Reviewing the work of the renowned humanistic psychologist, Carl Rogers, I re-discovered 14 of his principles which he chose to live by. They epitomize the authenticity and perspectives which, for me, are the foundation of true personal effectiveness and interpersonal collaboration.
14 of Carl Rogers’ principles
They’re listed below and I’ve added my perspective of each one:
1. In my relationships with people, I have found it does not help, in the long run, to act as though I were something that I am not.
Presenting yourself as something you’re not may achieve short-term gains; pseudo-foundations for personal and professional relationships. But the energy needed to maintain the facade of anything other than your authentic self is often not sustainable, resulting in relationships disintegrating.
2. I find I am more effective when I can listen acceptantly to myself, and can be myself.
Being self-aware of your own thoughts, feelings, habits, strengths, flaws and values, and accepting them, establishes a sound basis for personal resilience and for building rapport with others.
3. I have found it of enormous value when I can permit myself to understand another person.
Empathy is the ability to see and understand matters from another person’s perspective; to appreciate their view of their subjective reality. To be effective at this, we need to be aware of our own thoughts, feelings and behaviors and not allow them to inhibit the flow of empathy.
4. I have found it enriching to open channels whereby others can communicate their own perceptual worlds to me.
Expressing empathy builds rapport and establishes a sense of trust, so that others can feel comfortable in sharing their perceptions and perspectives; their opinions, concerns and aspirations.
5. I have found it highly rewarding when I can accept another person.
In our fast-paced, sound-byte-filled, first-impression-judging world, it’s easy to overlook the good and the potential in a person. Taking time to look through the external facade of a person allows appreciation of their inner world and provides opportunities to build rapport.
6. The more open I am to the realities in me and in another person, the less do I find myself wanting to “fix things”.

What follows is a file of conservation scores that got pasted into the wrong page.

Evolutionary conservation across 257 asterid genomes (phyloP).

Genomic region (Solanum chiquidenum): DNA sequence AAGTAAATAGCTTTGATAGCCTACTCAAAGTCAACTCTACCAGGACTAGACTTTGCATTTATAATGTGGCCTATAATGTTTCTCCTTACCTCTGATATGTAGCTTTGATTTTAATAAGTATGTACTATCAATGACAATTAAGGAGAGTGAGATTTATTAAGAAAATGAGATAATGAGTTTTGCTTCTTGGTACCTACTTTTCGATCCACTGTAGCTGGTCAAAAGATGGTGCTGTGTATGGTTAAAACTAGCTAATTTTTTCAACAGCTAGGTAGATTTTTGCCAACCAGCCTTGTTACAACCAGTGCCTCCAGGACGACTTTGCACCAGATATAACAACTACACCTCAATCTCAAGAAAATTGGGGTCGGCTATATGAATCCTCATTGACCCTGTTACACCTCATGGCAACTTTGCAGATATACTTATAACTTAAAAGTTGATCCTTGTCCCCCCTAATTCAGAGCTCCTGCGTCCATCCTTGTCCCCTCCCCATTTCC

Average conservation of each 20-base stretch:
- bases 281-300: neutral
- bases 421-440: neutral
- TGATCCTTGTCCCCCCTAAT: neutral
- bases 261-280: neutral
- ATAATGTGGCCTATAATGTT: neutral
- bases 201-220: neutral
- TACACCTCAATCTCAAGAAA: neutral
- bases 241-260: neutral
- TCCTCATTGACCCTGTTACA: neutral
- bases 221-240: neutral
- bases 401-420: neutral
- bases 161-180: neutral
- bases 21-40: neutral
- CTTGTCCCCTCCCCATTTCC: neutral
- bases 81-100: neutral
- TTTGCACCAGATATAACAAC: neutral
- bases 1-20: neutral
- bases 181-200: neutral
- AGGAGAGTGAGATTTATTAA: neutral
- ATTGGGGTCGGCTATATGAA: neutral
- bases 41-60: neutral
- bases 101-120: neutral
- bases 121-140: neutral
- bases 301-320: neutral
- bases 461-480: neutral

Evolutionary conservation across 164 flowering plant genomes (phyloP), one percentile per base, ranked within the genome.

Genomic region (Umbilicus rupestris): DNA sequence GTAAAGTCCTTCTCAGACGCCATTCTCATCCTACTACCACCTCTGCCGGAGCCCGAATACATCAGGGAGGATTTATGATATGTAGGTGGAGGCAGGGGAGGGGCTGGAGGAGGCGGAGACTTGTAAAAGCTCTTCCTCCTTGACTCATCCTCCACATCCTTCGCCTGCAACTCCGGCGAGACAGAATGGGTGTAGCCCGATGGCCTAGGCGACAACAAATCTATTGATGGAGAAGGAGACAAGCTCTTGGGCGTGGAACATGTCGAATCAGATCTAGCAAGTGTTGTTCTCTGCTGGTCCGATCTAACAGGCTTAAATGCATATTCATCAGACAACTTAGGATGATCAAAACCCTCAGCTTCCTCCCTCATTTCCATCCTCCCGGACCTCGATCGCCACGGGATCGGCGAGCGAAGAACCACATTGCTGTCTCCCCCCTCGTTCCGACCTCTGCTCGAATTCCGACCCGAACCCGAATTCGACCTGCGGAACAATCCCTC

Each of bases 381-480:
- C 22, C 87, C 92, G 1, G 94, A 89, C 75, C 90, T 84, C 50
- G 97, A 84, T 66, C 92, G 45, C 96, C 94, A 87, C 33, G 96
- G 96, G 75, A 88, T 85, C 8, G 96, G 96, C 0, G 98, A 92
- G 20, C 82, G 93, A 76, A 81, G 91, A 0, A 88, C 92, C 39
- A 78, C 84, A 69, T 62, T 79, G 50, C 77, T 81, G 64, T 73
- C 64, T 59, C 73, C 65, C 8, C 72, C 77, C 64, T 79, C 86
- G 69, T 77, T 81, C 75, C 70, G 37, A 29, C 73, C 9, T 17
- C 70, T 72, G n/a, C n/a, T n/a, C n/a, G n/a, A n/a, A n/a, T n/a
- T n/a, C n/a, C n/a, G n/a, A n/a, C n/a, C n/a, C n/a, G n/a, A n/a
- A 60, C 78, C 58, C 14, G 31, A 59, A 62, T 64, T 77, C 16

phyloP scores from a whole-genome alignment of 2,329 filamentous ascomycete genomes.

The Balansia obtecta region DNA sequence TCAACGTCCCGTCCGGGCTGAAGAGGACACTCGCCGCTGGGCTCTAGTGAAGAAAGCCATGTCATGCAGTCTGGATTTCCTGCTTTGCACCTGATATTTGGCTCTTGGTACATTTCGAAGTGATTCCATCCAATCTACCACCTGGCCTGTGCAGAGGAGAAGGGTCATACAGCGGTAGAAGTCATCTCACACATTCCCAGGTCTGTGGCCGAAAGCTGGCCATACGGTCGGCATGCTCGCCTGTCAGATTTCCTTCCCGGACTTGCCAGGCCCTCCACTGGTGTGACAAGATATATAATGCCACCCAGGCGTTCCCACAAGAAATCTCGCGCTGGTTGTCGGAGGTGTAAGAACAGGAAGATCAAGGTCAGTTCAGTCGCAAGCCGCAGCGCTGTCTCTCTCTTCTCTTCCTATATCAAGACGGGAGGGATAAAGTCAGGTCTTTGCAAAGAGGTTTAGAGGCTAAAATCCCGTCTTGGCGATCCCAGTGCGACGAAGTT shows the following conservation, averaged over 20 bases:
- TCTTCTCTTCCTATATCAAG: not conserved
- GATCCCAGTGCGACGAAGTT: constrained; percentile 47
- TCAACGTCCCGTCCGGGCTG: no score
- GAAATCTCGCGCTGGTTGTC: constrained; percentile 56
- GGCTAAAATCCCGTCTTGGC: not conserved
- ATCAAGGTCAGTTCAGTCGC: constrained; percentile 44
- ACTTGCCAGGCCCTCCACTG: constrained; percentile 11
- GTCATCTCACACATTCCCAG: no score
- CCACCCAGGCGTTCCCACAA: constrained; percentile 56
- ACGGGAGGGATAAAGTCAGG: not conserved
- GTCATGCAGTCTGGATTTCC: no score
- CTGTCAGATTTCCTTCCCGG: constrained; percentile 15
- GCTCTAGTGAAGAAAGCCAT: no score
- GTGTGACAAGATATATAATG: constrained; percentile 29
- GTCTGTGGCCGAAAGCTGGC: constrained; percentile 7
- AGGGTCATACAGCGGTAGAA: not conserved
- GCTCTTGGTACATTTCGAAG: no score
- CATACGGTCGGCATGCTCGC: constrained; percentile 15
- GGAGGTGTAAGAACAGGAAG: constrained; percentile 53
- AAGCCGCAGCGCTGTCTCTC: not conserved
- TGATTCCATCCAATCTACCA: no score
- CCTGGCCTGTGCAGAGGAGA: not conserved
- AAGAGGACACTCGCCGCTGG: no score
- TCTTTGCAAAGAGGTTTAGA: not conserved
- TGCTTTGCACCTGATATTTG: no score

This is linked to principle 5. Appreciating the impact of our thoughts, feelings and behaviors on another person, and theirs on us, fosters mutual understanding. Then, we may reveal strengths instead of shortcomings, and advantages in the dissimilarity between people. This precludes the tendency to stymie relationships by judging or applying predetermined standards.
7. I can trust my experience.
Our individual experience is our unique set of facts and data that each of us accumulates consciously and subconsciously throughout our lives. Each person’s experience is different, and no one can take it away. Therefore, each of us can value what we’ve experienced, good and bad, objectively and with a sense of trust and confidence.
8. Evaluation by others is not a guide for me. Only one person can know if what I am doing is honest, thorough, open and sound; or false, defensive and unsound. I am that person.
This represents our accountability to ourselves. It is the basis of our integrity and authenticity, personally and professionally.
9. Experience is, for me, the highest authority. It is to experience that I must return again and again, to discover a closer approximation to truth.
Following principle 7, our individual experience, our unique data, when reviewed calmly and objectively by us enables us to interpret ourselves and our environment with increasing certainty.
10. I enjoy the discovering of order in experience.
We often see patterns and frameworks in the information we gather in our conscious experience. It is the correlation between seemingly unrelated sets of information that becomes apparent when we review our experience objectively.
11. The facts are friendly. Painful reorganizations are known as learning.
It is conceivable that all that we experience can be viewed objectively as mere facts and data. They can be analyzed with rationality, objectivity and logic. When facts and data engender or engage our emotions (for example when we succeed, fail, acquire, lose), learning through experience is reinforced.
12. What is most personal and unique in each one of us is probably the very element which would, if shared or expressed, speak most deeply to others.
If we strive to take stock of our own capabilities and experience objectively, it is possible to reveal what we truly value, and act upon our unique potential for having a positive impact on others.
13. The more fully a person is understood and accepted, the more that individual tends to drop the false fronts with which they have been meeting life; and the more they tend to move forward.
The flip side of principle 12; if we can identify, appreciate and acknowledge what is unique and valuable in others, there is no need for them to expend energy on maintaining facades that are incongruent with their true selves.
14. Life, at its best, is a flowing, changing process in which nothing is fixed.
Many crave structure, routine and predictability in life and derive a sense of comfort from this perceived framework, often at the expense of authenticity. We can be more authentic when we acknowledge the 13 principles above and recognize that principle 14 represents the essentially dynamic nature of our lives.
Each of these principles of authenticity still strikes a chord in me!
Which ones resonate with you? How do you interpret them?